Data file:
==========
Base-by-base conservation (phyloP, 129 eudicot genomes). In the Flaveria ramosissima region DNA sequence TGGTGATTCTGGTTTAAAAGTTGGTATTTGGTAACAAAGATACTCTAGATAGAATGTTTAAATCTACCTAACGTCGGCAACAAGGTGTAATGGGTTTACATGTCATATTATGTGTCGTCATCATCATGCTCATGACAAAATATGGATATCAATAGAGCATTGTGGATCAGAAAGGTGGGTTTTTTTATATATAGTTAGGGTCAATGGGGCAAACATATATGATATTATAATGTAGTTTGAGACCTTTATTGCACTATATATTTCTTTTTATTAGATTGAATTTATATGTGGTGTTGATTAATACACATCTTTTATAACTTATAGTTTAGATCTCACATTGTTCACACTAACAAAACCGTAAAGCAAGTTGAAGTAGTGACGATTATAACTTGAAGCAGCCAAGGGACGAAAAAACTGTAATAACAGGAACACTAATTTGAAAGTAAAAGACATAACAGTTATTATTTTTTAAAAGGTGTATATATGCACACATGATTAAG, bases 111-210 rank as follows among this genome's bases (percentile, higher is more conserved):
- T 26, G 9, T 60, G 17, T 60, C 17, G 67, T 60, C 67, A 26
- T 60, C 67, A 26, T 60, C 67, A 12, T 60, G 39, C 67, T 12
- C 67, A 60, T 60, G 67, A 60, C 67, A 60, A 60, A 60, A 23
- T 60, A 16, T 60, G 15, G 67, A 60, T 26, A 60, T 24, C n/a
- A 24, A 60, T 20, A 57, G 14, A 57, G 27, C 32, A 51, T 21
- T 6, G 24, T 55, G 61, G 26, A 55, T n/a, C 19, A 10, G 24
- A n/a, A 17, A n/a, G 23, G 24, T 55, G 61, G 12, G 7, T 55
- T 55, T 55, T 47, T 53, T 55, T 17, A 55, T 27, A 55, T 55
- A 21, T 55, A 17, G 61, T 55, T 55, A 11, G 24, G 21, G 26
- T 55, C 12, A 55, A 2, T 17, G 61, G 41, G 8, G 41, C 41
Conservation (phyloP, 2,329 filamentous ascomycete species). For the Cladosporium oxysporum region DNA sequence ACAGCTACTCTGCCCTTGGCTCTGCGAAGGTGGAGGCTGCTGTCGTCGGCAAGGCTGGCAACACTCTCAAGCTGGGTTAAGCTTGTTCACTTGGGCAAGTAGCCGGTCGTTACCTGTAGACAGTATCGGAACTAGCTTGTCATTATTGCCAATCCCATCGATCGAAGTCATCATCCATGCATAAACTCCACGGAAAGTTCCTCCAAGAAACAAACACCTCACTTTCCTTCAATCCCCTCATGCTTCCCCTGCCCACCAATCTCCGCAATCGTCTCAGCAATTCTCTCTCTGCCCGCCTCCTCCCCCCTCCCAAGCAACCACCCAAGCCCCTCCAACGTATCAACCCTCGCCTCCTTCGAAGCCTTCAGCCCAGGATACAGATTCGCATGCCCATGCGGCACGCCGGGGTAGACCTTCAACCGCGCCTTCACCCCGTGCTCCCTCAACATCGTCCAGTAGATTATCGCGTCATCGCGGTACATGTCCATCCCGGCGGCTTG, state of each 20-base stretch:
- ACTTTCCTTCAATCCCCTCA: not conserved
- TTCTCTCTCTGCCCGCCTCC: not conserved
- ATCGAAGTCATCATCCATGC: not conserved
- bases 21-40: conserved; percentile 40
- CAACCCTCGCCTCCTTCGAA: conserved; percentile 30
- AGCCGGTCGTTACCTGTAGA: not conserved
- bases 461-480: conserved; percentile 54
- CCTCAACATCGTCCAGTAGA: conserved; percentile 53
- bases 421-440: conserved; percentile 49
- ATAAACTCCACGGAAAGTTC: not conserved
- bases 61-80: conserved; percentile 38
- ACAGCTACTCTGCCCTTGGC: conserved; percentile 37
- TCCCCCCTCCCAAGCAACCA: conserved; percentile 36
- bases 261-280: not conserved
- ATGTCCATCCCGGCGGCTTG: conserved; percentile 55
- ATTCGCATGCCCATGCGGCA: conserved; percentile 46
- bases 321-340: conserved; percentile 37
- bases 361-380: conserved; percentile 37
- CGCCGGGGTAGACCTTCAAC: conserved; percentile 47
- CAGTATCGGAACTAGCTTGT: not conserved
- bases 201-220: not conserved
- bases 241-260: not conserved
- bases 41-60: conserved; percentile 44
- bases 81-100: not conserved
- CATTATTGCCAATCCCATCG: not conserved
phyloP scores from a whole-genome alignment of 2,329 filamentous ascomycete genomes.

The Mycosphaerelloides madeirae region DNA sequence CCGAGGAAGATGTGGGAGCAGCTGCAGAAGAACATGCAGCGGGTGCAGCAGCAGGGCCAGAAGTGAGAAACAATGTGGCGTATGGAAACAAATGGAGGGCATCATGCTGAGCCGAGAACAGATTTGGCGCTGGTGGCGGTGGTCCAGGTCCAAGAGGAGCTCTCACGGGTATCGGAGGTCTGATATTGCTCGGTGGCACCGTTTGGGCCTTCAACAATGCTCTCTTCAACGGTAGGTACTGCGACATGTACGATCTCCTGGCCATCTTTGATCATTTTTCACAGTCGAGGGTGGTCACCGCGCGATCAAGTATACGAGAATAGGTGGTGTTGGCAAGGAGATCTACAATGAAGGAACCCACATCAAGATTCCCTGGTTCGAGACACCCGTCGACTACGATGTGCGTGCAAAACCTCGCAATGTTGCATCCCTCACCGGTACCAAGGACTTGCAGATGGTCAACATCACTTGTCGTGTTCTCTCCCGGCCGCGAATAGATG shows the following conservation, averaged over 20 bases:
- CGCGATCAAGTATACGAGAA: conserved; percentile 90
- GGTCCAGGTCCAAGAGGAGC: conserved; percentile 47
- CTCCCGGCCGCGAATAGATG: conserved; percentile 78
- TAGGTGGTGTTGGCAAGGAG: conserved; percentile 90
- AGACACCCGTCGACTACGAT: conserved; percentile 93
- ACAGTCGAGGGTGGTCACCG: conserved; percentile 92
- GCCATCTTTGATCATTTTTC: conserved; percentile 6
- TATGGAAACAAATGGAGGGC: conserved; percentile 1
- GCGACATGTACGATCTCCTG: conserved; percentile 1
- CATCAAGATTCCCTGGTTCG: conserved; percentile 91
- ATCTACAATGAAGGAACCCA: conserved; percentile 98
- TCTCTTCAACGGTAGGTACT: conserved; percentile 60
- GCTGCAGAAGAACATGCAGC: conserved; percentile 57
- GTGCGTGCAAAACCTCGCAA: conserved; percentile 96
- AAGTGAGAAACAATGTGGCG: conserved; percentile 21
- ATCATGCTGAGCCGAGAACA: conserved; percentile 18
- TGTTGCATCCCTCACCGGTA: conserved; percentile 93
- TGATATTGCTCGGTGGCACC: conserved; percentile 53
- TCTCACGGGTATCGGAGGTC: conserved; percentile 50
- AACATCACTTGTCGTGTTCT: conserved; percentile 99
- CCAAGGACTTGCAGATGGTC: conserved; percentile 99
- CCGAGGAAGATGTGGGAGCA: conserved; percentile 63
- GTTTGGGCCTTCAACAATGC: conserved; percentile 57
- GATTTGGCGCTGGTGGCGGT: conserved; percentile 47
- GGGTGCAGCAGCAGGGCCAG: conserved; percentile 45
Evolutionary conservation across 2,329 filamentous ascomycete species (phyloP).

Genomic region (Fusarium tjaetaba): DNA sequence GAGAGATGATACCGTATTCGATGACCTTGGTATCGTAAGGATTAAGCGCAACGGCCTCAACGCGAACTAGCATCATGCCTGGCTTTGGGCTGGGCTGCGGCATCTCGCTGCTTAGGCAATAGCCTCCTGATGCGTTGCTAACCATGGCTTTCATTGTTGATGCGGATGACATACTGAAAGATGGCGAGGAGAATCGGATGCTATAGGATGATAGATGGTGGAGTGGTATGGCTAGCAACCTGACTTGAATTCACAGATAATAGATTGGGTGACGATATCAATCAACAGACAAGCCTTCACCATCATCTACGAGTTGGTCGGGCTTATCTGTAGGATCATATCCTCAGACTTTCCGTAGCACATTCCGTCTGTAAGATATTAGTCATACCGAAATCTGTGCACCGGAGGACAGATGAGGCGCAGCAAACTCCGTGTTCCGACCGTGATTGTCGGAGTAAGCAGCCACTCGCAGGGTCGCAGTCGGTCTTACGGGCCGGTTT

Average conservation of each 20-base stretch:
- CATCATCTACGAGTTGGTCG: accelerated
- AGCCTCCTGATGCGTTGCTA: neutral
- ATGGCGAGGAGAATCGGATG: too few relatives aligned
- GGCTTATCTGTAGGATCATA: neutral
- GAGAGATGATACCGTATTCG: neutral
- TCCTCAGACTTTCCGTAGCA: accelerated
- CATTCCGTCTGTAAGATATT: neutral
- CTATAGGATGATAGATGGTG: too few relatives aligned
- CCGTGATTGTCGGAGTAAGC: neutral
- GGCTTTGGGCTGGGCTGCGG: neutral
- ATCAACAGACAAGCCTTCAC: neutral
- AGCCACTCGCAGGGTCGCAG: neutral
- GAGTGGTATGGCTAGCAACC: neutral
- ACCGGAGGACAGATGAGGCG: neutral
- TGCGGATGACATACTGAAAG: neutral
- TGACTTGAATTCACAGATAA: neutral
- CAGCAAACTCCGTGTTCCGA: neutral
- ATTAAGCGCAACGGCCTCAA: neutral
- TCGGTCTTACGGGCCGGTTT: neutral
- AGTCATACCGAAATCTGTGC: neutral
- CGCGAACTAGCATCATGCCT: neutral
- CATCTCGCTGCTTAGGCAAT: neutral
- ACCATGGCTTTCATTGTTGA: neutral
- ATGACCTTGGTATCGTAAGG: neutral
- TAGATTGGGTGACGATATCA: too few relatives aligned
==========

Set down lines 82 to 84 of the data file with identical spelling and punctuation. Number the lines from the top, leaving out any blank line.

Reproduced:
- TGCGGATGACATACTGAAAG: neutral
- TGACTTGAATTCACAGATAA: neutral
- CAGCAAACTCCGTGTTCCGA: neutral